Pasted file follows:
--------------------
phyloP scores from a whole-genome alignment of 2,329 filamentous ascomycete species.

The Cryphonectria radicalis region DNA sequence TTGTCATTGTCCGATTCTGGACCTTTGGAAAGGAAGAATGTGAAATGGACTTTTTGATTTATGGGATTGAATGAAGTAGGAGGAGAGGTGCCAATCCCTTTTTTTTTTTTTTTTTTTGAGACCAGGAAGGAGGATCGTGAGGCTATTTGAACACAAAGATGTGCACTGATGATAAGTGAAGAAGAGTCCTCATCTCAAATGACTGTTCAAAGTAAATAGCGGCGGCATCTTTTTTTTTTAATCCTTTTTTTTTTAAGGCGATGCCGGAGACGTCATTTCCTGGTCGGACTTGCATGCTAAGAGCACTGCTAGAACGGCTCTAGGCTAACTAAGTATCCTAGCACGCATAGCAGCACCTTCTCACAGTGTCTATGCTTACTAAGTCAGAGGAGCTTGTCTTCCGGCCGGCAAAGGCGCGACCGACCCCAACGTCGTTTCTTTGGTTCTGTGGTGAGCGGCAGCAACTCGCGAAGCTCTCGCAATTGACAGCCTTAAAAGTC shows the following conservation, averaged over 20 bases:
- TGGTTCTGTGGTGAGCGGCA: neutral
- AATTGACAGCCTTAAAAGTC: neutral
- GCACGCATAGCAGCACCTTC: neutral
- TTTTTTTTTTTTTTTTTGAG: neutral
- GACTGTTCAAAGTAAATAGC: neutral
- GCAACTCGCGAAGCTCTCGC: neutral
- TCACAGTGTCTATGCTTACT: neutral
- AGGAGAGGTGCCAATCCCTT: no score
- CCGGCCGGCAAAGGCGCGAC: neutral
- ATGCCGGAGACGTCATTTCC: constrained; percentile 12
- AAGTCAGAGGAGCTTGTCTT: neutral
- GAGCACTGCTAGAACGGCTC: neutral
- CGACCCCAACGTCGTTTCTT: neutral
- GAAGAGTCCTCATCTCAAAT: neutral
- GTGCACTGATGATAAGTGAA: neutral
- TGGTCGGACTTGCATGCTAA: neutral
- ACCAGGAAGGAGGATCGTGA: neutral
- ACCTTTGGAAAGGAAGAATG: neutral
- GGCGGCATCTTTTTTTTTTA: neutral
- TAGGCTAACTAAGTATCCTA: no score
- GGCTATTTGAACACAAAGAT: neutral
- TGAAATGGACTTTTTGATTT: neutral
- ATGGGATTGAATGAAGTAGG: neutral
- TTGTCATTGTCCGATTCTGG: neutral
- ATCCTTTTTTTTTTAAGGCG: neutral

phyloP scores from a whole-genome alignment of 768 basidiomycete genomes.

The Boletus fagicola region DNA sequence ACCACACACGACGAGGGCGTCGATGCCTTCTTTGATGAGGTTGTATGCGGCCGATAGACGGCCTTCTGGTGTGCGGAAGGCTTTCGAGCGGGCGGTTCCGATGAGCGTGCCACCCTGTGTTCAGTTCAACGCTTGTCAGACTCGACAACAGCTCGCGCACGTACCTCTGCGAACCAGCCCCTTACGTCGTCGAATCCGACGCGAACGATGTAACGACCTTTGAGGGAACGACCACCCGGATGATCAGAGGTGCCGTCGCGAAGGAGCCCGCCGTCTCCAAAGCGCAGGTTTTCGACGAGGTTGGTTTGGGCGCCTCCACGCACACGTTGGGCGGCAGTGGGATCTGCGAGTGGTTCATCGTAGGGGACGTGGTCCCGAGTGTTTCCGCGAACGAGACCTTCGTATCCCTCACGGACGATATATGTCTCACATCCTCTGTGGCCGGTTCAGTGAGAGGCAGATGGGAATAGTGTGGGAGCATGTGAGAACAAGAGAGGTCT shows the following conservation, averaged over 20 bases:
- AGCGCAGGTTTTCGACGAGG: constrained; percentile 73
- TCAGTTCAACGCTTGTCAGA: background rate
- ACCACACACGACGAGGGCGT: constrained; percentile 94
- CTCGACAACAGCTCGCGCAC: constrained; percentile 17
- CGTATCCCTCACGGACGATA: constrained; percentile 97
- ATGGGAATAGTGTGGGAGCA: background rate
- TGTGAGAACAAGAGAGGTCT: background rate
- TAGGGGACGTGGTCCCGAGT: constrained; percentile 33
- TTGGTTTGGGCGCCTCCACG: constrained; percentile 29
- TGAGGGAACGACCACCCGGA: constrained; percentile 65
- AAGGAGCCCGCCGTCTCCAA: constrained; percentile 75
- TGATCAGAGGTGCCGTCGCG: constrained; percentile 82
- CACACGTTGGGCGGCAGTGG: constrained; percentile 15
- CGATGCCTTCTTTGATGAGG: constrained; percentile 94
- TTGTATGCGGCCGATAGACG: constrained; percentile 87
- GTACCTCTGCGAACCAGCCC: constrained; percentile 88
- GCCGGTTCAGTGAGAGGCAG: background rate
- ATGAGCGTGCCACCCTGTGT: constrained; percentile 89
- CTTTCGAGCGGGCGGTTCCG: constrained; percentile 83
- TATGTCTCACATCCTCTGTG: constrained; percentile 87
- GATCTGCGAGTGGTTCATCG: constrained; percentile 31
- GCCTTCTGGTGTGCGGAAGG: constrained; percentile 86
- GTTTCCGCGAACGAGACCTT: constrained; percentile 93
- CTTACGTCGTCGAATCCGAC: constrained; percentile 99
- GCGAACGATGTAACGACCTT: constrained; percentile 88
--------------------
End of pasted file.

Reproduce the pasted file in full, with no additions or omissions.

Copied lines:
phyloP scores from a whole-genome alignment of 2,329 filamentous ascomycete species.

The Cryphonectria radicalis region DNA sequence TTGTCATTGTCCGATTCTGGACCTTTGGAAAGGAAGAATGTGAAATGGACTTTTTGATTTATGGGATTGAATGAAGTAGGAGGAGAGGTGCCAATCCCTTTTTTTTTTTTTTTTTTTGAGACCAGGAAGGAGGATCGTGAGGCTATTTGAACACAAAGATGTGCACTGATGATAAGTGAAGAAGAGTCCTCATCTCAAATGACTGTTCAAAGTAAATAGCGGCGGCATCTTTTTTTTTTAATCCTTTTTTTTTTAAGGCGATGCCGGAGACGTCATTTCCTGGTCGGACTTGCATGCTAAGAGCACTGCTAGAACGGCTCTAGGCTAACTAAGTATCCTAGCACGCATAGCAGCACCTTCTCACAGTGTCTATGCTTACTAAGTCAGAGGAGCTTGTCTTCCGGCCGGCAAAGGCGCGACCGACCCCAACGTCGTTTCTTTGGTTCTGTGGTGAGCGGCAGCAACTCGCGAAGCTCTCGCAATTGACAGCCTTAAAAGTC shows the following conservation, averaged over 20 bases:
- TGGTTCTGTGGTGAGCGGCA: neutral
- AATTGACAGCCTTAAAAGTC: neutral
- GCACGCATAGCAGCACCTTC: neutral
- TTTTTTTTTTTTTTTTTGAG: neutral
- GACTGTTCAAAGTAAATAGC: neutral
- GCAACTCGCGAAGCTCTCGC: neutral
- TCACAGTGTCTATGCTTACT: neutral
- AGGAGAGGTGCCAATCCCTT: no score
- CCGGCCGGCAAAGGCGCGAC: neutral
- ATGCCGGAGACGTCATTTCC: constrained; percentile 12
- AAGTCAGAGGAGCTTGTCTT: neutral
- GAGCACTGCTAGAACGGCTC: neutral
- CGACCCCAACGTCGTTTCTT: neutral
- GAAGAGTCCTCATCTCAAAT: neutral
- GTGCACTGATGATAAGTGAA: neutral
- TGGTCGGACTTGCATGCTAA: neutral
- ACCAGGAAGGAGGATCGTGA: neutral
- ACCTTTGGAAAGGAAGAATG: neutral
- GGCGGCATCTTTTTTTTTTA: neutral
- TAGGCTAACTAAGTATCCTA: no score
- GGCTATTTGAACACAAAGAT: neutral
- TGAAATGGACTTTTTGATTT: neutral
- ATGGGATTGAATGAAGTAGG: neutral
- TTGTCATTGTCCGATTCTGG: neutral
- ATCCTTTTTTTTTTAAGGCG: neutral

phyloP scores from a whole-genome alignment of 768 basidiomycete genomes.

The Boletus fagicola region DNA sequence ACCACACACGACGAGGGCGTCGATGCCTTCTTTGATGAGGTTGTATGCGGCCGATAGACGGCCTTCTGGTGTGCGGAAGGCTTTCGAGCGGGCGGTTCCGATGAGCGTGCCACCCTGTGTTCAGTTCAACGCTTGTCAGACTCGACAACAGCTCGCGCACGTACCTCTGCGAACCAGCCCCTTACGTCGTCGAATCCGACGCGAACGATGTAACGACCTTTGAGGGAACGACCACCCGGATGATCAGAGGTGCCGTCGCGAAGGAGCCCGCCGTCTCCAAAGCGCAGGTTTTCGACGAGGTTGGTTTGGGCGCCTCCACGCACACGTTGGGCGGCAGTGGGATCTGCGAGTGGTTCATCGTAGGGGACGTGGTCCCGAGTGTTTCCGCGAACGAGACCTTCGTATCCCTCACGGACGATATATGTCTCACATCCTCTGTGGCCGGTTCAGTGAGAGGCAGATGGGAATAGTGTGGGAGCATGTGAGAACAAGAGAGGTCT shows the following conservation, averaged over 20 bases:
- AGCGCAGGTTTTCGACGAGG: constrained; percentile 73
- TCAGTTCAACGCTTGTCAGA: background rate
- ACCACACACGACGAGGGCGT: constrained; percentile 94
- CTCGACAACAGCTCGCGCAC: constrained; percentile 17
- CGTATCCCTCACGGACGATA: constrained; percentile 97
- ATGGGAATAGTGTGGGAGCA: background rate
- TGTGAGAACAAGAGAGGTCT: background rate
- TAGGGGACGTGGTCCCGAGT: constrained; percentile 33
- TTGGTTTGGGCGCCTCCACG: constrained; percentile 29
- TGAGGGAACGACCACCCGGA: constrained; percentile 65
- AAGGAGCCCGCCGTCTCCAA: constrained; percentile 75
- TGATCAGAGGTGCCGTCGCG: constrained; percentile 82
- CACACGTTGGGCGGCAGTGG: constrained; percentile 15
- CGATGCCTTCTTTGATGAGG: constrained; percentile 94
- TTGTATGCGGCCGATAGACG: constrained; percentile 87
- GTACCTCTGCGAACCAGCCC: constrained; percentile 88
- GCCGGTTCAGTGAGAGGCAG: background rate
- ATGAGCGTGCCACCCTGTGT: constrained; percentile 89
- CTTTCGAGCGGGCGGTTCCG: constrained; percentile 83
- TATGTCTCACATCCTCTGTG: constrained; percentile 87
- GATCTGCGAGTGGTTCATCG: constrained; percentile 31
- GCCTTCTGGTGTGCGGAAGG: constrained; percentile 86
- GTTTCCGCGAACGAGACCTT: constrained; percentile 93
- CTTACGTCGTCGAATCCGAC: constrained; percentile 99
- GCGAACGATGTAACGACCTT: constrained; percentile 88